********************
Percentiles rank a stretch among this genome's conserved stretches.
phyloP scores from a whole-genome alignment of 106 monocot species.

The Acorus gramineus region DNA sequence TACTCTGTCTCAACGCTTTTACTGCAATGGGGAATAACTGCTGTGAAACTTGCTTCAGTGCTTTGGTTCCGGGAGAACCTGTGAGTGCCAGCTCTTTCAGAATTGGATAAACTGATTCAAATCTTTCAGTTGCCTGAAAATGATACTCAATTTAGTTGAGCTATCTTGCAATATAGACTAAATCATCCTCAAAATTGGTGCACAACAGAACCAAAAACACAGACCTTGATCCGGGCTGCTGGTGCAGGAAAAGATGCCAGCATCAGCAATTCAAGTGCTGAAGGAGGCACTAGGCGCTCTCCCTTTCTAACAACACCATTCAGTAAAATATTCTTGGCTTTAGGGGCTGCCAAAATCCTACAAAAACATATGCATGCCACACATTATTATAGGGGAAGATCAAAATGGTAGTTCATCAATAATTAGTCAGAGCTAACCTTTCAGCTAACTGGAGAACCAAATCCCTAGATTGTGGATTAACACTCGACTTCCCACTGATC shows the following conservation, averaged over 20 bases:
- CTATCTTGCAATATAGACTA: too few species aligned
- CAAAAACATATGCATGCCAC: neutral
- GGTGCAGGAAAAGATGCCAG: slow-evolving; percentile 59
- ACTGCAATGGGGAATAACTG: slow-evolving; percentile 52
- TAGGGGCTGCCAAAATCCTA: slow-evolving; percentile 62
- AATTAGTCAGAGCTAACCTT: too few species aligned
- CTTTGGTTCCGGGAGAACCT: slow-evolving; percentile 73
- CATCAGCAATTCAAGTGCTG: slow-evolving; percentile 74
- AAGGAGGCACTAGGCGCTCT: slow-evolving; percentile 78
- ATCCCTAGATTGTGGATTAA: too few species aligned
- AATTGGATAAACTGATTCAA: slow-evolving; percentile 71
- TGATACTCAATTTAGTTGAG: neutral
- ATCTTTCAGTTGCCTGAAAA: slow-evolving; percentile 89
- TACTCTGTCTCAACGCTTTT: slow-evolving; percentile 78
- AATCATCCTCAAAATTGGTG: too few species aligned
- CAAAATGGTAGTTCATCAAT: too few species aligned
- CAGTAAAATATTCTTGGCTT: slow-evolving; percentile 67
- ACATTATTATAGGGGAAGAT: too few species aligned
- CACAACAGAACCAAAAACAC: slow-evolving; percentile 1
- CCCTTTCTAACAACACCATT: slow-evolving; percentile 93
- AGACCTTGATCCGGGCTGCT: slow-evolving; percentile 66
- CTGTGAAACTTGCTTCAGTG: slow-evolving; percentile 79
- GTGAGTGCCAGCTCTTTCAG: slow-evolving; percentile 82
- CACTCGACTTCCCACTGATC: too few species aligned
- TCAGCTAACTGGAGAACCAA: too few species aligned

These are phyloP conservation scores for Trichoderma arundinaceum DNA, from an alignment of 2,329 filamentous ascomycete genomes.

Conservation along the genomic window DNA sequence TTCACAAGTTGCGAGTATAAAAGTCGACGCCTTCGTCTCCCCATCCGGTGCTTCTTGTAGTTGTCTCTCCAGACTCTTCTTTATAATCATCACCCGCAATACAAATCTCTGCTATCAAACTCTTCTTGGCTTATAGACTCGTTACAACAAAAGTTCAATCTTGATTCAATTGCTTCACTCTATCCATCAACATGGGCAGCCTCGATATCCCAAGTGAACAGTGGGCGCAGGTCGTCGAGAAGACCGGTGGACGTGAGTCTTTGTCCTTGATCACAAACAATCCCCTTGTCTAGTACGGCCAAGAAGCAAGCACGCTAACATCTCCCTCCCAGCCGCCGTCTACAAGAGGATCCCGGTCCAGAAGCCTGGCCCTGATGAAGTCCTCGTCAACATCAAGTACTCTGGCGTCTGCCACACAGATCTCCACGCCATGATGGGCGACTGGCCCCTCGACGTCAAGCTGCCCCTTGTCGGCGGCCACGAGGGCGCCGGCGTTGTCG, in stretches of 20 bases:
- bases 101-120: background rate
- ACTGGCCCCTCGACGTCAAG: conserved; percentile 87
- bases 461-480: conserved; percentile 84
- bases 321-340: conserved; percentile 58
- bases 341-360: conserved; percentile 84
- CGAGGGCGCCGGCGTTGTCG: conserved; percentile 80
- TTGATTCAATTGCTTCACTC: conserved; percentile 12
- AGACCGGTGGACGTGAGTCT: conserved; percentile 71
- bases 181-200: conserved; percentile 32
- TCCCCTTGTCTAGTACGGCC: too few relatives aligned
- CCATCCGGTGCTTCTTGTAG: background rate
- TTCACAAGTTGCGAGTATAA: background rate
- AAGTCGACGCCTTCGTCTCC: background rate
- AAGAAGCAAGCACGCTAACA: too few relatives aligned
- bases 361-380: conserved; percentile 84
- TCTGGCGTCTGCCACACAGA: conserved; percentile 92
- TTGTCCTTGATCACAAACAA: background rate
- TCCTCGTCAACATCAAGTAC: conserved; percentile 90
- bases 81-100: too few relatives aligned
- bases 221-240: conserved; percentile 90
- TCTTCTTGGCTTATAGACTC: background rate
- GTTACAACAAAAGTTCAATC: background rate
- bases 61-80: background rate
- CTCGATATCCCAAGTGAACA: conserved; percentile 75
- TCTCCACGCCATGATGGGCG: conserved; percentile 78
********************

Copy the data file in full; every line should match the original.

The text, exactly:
Percentiles rank a stretch among this genome's conserved stretches.
phyloP scores from a whole-genome alignment of 106 monocot species.

The Acorus gramineus region DNA sequence TACTCTGTCTCAACGCTTTTACTGCAATGGGGAATAACTGCTGTGAAACTTGCTTCAGTGCTTTGGTTCCGGGAGAACCTGTGAGTGCCAGCTCTTTCAGAATTGGATAAACTGATTCAAATCTTTCAGTTGCCTGAAAATGATACTCAATTTAGTTGAGCTATCTTGCAATATAGACTAAATCATCCTCAAAATTGGTGCACAACAGAACCAAAAACACAGACCTTGATCCGGGCTGCTGGTGCAGGAAAAGATGCCAGCATCAGCAATTCAAGTGCTGAAGGAGGCACTAGGCGCTCTCCCTTTCTAACAACACCATTCAGTAAAATATTCTTGGCTTTAGGGGCTGCCAAAATCCTACAAAAACATATGCATGCCACACATTATTATAGGGGAAGATCAAAATGGTAGTTCATCAATAATTAGTCAGAGCTAACCTTTCAGCTAACTGGAGAACCAAATCCCTAGATTGTGGATTAACACTCGACTTCCCACTGATC shows the following conservation, averaged over 20 bases:
- CTATCTTGCAATATAGACTA: too few species aligned
- CAAAAACATATGCATGCCAC: neutral
- GGTGCAGGAAAAGATGCCAG: slow-evolving; percentile 59
- ACTGCAATGGGGAATAACTG: slow-evolving; percentile 52
- TAGGGGCTGCCAAAATCCTA: slow-evolving; percentile 62
- AATTAGTCAGAGCTAACCTT: too few species aligned
- CTTTGGTTCCGGGAGAACCT: slow-evolving; percentile 73
- CATCAGCAATTCAAGTGCTG: slow-evolving; percentile 74
- AAGGAGGCACTAGGCGCTCT: slow-evolving; percentile 78
- ATCCCTAGATTGTGGATTAA: too few species aligned
- AATTGGATAAACTGATTCAA: slow-evolving; percentile 71
- TGATACTCAATTTAGTTGAG: neutral
- ATCTTTCAGTTGCCTGAAAA: slow-evolving; percentile 89
- TACTCTGTCTCAACGCTTTT: slow-evolving; percentile 78
- AATCATCCTCAAAATTGGTG: too few species aligned
- CAAAATGGTAGTTCATCAAT: too few species aligned
- CAGTAAAATATTCTTGGCTT: slow-evolving; percentile 67
- ACATTATTATAGGGGAAGAT: too few species aligned
- CACAACAGAACCAAAAACAC: slow-evolving; percentile 1
- CCCTTTCTAACAACACCATT: slow-evolving; percentile 93
- AGACCTTGATCCGGGCTGCT: slow-evolving; percentile 66
- CTGTGAAACTTGCTTCAGTG: slow-evolving; percentile 79
- GTGAGTGCCAGCTCTTTCAG: slow-evolving; percentile 82
- CACTCGACTTCCCACTGATC: too few species aligned
- TCAGCTAACTGGAGAACCAA: too few species aligned

These are phyloP conservation scores for Trichoderma arundinaceum DNA, from an alignment of 2,329 filamentous ascomycete genomes.

Conservation along the genomic window DNA sequence TTCACAAGTTGCGAGTATAAAAGTCGACGCCTTCGTCTCCCCATCCGGTGCTTCTTGTAGTTGTCTCTCCAGACTCTTCTTTATAATCATCACCCGCAATACAAATCTCTGCTATCAAACTCTTCTTGGCTTATAGACTCGTTACAACAAAAGTTCAATCTTGATTCAATTGCTTCACTCTATCCATCAACATGGGCAGCCTCGATATCCCAAGTGAACAGTGGGCGCAGGTCGTCGAGAAGACCGGTGGACGTGAGTCTTTGTCCTTGATCACAAACAATCCCCTTGTCTAGTACGGCCAAGAAGCAAGCACGCTAACATCTCCCTCCCAGCCGCCGTCTACAAGAGGATCCCGGTCCAGAAGCCTGGCCCTGATGAAGTCCTCGTCAACATCAAGTACTCTGGCGTCTGCCACACAGATCTCCACGCCATGATGGGCGACTGGCCCCTCGACGTCAAGCTGCCCCTTGTCGGCGGCCACGAGGGCGCCGGCGTTGTCG, in stretches of 20 bases:
- bases 101-120: background rate
- ACTGGCCCCTCGACGTCAAG: conserved; percentile 87
- bases 461-480: conserved; percentile 84
- bases 321-340: conserved; percentile 58
- bases 341-360: conserved; percentile 84
- CGAGGGCGCCGGCGTTGTCG: conserved; percentile 80
- TTGATTCAATTGCTTCACTC: conserved; percentile 12
- AGACCGGTGGACGTGAGTCT: conserved; percentile 71
- bases 181-200: conserved; percentile 32
- TCCCCTTGTCTAGTACGGCC: too few relatives aligned
- CCATCCGGTGCTTCTTGTAG: background rate
- TTCACAAGTTGCGAGTATAA: background rate
- AAGTCGACGCCTTCGTCTCC: background rate
- AAGAAGCAAGCACGCTAACA: too few relatives aligned
- bases 361-380: conserved; percentile 84
- TCTGGCGTCTGCCACACAGA: conserved; percentile 92
- TTGTCCTTGATCACAAACAA: background rate
- TCCTCGTCAACATCAAGTAC: conserved; percentile 90
- bases 81-100: too few relatives aligned
- bases 221-240: conserved; percentile 90
- TCTTCTTGGCTTATAGACTC: background rate
- GTTACAACAAAAGTTCAATC: background rate
- bases 61-80: background rate
- CTCGATATCCCAAGTGAACA: conserved; percentile 75
- TCTCCACGCCATGATGGGCG: conserved; percentile 78